Everyone has probably heard of lifestyle diseases before. But what exactly are they?
“Lifestyle disease” is a collective term for diseases that are associated with our lifestyle. These so-called “wealth diseases” are triggered or influenced by our modern ways of life. With the advancement of technology, not only an improvement in medical care is ensured, but also easy access to processed foods, among other things, only leads to these lifestyle diseases.
But which diseases are now covered by the term lifestyle diseases? Cardiovascular disease, which then leads to heart attack or stroke, obesity, or cancer are the most associated diseases when talking about lifestyle diseases. But diabetes, gout, depression, Alzheimer’s, and many more are also included. If you look around in the circle of your friends or acquaintances, you’ll realize that one or another suffers from these diseases.
The Situation in Germany
Of course, not only Germany is affected. Many of our neighboring countries as well as the United States or Australia are in a similar situation. Lifestyle diseases occur mainly in industrialized countries. But how far are these diseases in our immediate environment? The DGSE study from the Robert Koch Institute from 2008 to 2011 presents the current situation in Germany well and is in excellent contrast to the surveys of the BGS98 study from 1998. By comparison, you can see that the number of obese (BMI> 25) decreases. That seems to be a good development at first sight, but the number is still very high: according to DGSE, 67.1% of German men between the ages of 18 and 79 are overweight. For women, it affects 52% in the same age group. In addition, the increasing number of obese people with a BMI of >30 is a cause for concern. In the case of men, the number is increasing from 18.9% (BGS98) to 23.3% (DGSE). There are slight changes in the statistics of women, which increases from 22.5% (BGS98) to 23.9% (DGSE). Obesity is a major risk factor for many other diseases.
Obesity as Lifestyle Disease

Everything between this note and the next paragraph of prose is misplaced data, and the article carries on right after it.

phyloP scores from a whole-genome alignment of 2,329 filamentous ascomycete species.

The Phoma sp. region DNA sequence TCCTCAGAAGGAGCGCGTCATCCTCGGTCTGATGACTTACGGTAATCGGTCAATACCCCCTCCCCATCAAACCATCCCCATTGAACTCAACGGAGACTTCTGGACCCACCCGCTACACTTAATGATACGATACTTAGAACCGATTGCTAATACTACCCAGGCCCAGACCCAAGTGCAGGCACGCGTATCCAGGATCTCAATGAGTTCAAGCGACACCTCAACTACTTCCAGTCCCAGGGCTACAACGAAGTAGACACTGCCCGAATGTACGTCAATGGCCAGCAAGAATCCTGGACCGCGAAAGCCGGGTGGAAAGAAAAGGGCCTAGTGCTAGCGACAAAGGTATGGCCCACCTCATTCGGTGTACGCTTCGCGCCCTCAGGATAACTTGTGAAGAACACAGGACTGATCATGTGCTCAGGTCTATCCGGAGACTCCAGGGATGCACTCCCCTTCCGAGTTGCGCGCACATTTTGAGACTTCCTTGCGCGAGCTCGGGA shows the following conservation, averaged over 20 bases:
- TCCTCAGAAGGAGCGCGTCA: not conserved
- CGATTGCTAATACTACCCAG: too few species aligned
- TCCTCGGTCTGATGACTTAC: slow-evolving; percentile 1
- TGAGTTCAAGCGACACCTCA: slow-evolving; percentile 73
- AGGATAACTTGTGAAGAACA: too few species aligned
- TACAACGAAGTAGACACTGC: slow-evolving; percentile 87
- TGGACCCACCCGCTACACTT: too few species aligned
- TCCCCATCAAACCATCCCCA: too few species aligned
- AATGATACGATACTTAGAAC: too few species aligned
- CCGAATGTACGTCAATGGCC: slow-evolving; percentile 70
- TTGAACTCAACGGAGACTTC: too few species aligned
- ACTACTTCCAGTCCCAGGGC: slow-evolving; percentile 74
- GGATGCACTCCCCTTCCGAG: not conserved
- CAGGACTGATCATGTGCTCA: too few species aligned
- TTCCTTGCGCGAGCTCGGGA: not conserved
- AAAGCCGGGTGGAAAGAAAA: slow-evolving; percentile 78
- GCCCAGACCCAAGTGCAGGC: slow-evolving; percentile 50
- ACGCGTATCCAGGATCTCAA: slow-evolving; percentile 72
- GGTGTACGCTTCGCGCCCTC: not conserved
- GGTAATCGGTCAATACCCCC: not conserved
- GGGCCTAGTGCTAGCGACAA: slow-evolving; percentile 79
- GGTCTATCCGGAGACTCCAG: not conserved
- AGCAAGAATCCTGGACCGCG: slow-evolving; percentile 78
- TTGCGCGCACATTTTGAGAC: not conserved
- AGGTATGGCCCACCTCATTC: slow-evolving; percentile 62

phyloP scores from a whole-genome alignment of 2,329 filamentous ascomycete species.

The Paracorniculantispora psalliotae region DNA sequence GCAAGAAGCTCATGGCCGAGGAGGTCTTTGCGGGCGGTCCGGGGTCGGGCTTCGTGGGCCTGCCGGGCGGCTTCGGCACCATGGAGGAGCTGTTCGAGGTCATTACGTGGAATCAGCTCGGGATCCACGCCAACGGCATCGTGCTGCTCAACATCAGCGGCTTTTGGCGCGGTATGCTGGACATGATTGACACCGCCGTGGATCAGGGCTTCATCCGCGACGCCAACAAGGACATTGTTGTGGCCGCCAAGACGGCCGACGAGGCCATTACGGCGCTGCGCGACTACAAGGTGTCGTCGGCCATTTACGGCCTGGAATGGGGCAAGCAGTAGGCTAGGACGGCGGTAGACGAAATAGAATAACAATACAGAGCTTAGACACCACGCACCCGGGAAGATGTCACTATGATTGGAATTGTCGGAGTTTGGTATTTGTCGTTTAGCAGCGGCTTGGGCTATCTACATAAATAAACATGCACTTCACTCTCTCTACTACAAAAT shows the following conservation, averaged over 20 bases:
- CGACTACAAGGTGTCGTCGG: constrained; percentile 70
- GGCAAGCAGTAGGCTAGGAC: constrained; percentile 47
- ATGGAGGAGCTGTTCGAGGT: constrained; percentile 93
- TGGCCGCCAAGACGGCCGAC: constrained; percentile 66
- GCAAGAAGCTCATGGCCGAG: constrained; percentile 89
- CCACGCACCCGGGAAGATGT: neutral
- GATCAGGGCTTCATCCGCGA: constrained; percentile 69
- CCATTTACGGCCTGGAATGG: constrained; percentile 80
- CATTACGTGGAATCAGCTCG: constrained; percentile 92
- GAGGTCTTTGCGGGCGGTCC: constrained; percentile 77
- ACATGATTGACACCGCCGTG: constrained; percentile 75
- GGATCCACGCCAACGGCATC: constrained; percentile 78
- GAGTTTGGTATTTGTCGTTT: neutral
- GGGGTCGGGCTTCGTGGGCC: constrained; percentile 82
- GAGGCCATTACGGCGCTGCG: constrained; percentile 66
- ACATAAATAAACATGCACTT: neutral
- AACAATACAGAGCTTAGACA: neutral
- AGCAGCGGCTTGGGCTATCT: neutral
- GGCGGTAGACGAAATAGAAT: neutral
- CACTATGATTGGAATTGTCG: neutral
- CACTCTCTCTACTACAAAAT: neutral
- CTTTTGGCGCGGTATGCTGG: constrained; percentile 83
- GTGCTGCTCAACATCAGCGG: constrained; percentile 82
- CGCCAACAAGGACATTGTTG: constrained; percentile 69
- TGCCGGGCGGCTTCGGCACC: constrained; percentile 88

If you take a closer look at individual diseases, you will see that excessive weight gain often triggers these diseases. For example, high levels of fat in the body cause vessels to contract. Consequently, the blood pressure rises. Elevated blood pressure can lead to injuries to the vessel walls. This, after some time combined with other factors, can lead to a heart attack or stroke.
A connection to excessive weight gain should also exist in the development of diabetes mellitus type 2. Among other things, the fat cells of the abdominal fat are able to send out substances that lead to insulin resistance and thus the required sugar can no longer be channeled into the cells.
I could go on with that, but the principle should have been understood.
The positive thing about it is that everyone can do something about this development of disease. So why don’t we start right here?
Our Modern Lifestyle
Our lifestyle today doesn’t make it easy for us to live a healthy life. Earlier in the Stone Age, there was a more balanced relationship between energy intake and energy consumption, or for many days consumption was even higher than the intake. You had to move a lot and hunt your food in the truest sense of the word.
We are miles away from that. Radically speaking, the modern man no longer has to move to eat, but the food comes to his sofa – delivery services make it possible.